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The world’s top 10 hi-tech cities

Pirelli –
Almost by definition, cities have always been hubs for innovation. Keeping large numbers of citizens alive, healthy and commercially prosperous inevitably requires a certain level of technological advancement. From the Romans’ highly innovative water infrastructure to the earthquake-proof buildings of Tokyo and the urban mass-transit systems of London and New York, new technology has made the growth and development of very large cities possible. And as the wealth-creating engines of the global economy move relentlessly towards our urban centres, the technology that underpins them is growing rapidly in importance.As the wealth-creating engines of the global economy move relentlessly towards our urban centres, the technology that underpins them is growing rapidly in importance.By that definition, most of the world’s cities are already hi-tech. The internet in particular, and the smart connected services it enables, has changed the way we operate at every scale of our lives – and cities everywhere have already been transformed by it. Technology is being implemented at every layer of urban society, from smarter transport systems to new energy-efficient buildings and ever-faster connectivity. But to paraphrase George Orwell – a writer who gave a lot of thought to the ways our societies might develop – some are more hi-tech than others. Seoul has long been known for the reach and speed of its broadband connections, bringing faster services to more citizens. London is a whirlwind of fintech activity, overwhelmed with start-ups building the next big things for the financial services industry. Indeed, most of the planet’s developed conurbations can claim some kind of hi-tech speciality. Gaming in Stockholm; hardware design and manufacture in Taipei; robotics and biotech in Boston. Some seem to have it all; San Francisco and the wider Bay area, home to so many of the innovations we take for granted today, is awash with tech companies, venture capitalists and the boundless entrepreneurial spirit endemic across California. But there’s a lot happening in the less celebrated and fashionable urban hubs, too. In America, for example, a country where Silicon Valley has long dominated the tech scene, hi-tech culture is also thriving in Chicago, Washington DC and Los Angeles, with thousands of start-ups in each. Mexico City is World Design Capital for 2018, while Guadalajara further south is home to a new Digital Creative City. From Sweden to Singapore, from Bangalore to Berlin, hi-tech is growing at an ever-accelerating rate. So where’s the best place to set up your hi-tech business? Which are the top cities for future growth across technology sectors? Which market is most likely to respond favourably to new ideas? And critically, which are actually implementing advanced technology rather than simply developing it? Any ranking of hi-tech cities can only ever present a glimpse of the whole picture, but here’s a snapshot of the world’s top 10, according to different aspects of technological advancement.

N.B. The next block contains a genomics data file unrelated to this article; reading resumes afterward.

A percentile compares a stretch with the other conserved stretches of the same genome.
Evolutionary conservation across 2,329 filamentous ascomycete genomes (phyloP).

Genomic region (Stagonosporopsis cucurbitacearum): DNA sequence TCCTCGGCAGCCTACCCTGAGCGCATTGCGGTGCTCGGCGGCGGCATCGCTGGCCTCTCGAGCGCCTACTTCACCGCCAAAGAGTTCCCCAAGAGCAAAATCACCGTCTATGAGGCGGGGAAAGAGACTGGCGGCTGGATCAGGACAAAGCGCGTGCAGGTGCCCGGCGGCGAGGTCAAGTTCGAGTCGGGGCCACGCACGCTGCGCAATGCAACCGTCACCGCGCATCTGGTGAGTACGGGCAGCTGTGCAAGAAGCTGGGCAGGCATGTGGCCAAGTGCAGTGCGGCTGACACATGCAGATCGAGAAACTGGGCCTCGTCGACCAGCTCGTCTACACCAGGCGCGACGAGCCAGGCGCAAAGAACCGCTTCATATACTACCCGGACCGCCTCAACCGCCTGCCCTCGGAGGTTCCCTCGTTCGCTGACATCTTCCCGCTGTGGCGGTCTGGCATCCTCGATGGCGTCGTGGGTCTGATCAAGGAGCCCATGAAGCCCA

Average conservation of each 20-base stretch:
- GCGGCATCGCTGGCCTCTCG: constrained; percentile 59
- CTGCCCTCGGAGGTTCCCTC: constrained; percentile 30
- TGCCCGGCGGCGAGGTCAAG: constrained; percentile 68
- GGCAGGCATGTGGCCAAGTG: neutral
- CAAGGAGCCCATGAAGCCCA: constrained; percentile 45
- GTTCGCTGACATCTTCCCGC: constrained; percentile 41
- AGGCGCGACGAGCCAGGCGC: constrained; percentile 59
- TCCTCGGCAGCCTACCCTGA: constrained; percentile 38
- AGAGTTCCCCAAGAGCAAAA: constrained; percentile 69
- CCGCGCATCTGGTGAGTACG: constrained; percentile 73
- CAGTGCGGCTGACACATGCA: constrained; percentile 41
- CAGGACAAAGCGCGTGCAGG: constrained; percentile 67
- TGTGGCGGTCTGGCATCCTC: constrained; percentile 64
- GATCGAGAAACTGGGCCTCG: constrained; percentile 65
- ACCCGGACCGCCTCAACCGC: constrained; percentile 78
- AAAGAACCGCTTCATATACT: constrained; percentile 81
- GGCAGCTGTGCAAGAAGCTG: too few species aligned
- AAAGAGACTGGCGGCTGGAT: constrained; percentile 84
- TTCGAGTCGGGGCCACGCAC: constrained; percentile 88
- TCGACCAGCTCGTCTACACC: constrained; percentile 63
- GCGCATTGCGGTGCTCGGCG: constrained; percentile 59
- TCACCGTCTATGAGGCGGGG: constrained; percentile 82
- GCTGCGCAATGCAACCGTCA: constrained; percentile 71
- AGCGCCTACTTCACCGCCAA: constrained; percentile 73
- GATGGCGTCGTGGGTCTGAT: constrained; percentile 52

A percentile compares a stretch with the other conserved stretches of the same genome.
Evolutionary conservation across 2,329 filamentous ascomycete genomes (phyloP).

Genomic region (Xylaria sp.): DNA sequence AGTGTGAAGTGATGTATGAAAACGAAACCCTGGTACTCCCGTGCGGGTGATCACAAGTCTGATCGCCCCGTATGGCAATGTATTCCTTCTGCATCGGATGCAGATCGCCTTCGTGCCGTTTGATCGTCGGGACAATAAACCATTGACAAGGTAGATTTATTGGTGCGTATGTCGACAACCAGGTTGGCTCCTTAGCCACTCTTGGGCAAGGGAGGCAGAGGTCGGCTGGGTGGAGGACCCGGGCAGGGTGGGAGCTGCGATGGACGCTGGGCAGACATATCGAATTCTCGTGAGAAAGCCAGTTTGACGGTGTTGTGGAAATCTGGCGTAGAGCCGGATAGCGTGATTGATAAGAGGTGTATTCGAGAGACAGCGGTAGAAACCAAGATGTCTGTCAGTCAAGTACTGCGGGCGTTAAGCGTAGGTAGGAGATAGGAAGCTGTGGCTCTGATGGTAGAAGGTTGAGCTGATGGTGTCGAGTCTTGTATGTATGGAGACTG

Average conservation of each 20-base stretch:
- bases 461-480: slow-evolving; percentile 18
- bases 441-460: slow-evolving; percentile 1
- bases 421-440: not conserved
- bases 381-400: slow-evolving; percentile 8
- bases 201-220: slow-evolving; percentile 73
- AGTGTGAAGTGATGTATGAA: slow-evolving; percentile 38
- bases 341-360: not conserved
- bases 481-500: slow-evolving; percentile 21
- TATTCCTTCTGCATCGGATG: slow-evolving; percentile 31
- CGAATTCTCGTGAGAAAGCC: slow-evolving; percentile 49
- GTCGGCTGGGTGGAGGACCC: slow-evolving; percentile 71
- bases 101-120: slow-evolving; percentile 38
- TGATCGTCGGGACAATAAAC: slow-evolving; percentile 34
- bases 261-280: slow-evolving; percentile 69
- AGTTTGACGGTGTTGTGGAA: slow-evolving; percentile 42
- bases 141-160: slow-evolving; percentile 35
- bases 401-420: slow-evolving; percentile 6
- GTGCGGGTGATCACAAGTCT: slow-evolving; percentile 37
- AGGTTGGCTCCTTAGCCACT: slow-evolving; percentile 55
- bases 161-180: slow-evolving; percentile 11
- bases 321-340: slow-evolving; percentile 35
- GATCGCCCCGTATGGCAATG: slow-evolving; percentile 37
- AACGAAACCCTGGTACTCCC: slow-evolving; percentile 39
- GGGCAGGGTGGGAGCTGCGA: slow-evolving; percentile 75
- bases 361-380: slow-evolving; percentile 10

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1) Seoul: Broadband

Broadband speed and penetration is a key indicator of technological advancement and readiness, thanks to our social, cultural and economic dependence on the internet. Most citizens of major cities now have access to fast broadband, as telecommunications companies upgrade and expand their networks and FTTP (fibre to the premises) technology becomes a widespread adjunct to ADSL running on copper wires. In 2017, a survey by the US cloud services provider Akamai showed that South Korea had the fastest average broadband speed, a blazing 28.6 Mbps – well ahead of Norway, Sweden, Hong Kong and Switzerland in the world’s top five. It also has the highest adoption rates for fast broadband, putting Seoul firmly at the top of the hi-tech list. 

2) Helsinki: Smartphones

Few devices are as ubiquitous today as the smartphone. Measured by numbers alone, East Asian cities head this particular league – smartphone ownership approaches 100 per cent in Shanghai, Seoul, Singapore and Taipei, with Beijing at the very top. Many other cities, such as London and Barcelona, have well advanced infrastructures in place for optimising smartphone use – open data sets enabling innovative apps, for example. But Finland is in the lead for smartphone data usage, with users averaging nearly 11 gigabytes a month – putting Helsinki on top of the world. 

3) San Francisco/Silicon Valley: Jobs

Conventional measures of hi-tech jobs are under siege as India and China’s tech industries accelerate. From a call-centre support perspective, Bangalore is probably home to the largest number of tech workers. And more than 100,000 workers are housed at Shanghai’s Zhanjiang Hi-Tech Park, spread across thousands of tech and venture-capital companies. Meanwhile, London and New York both have rapidly growing start-up and coding cultures that are boosting job numbers. But the Silicon Valley region/San Francisco still leads the world in the sheer numbers of start-ups, programmers, designers and tech support workers that form the industry’s epicentre.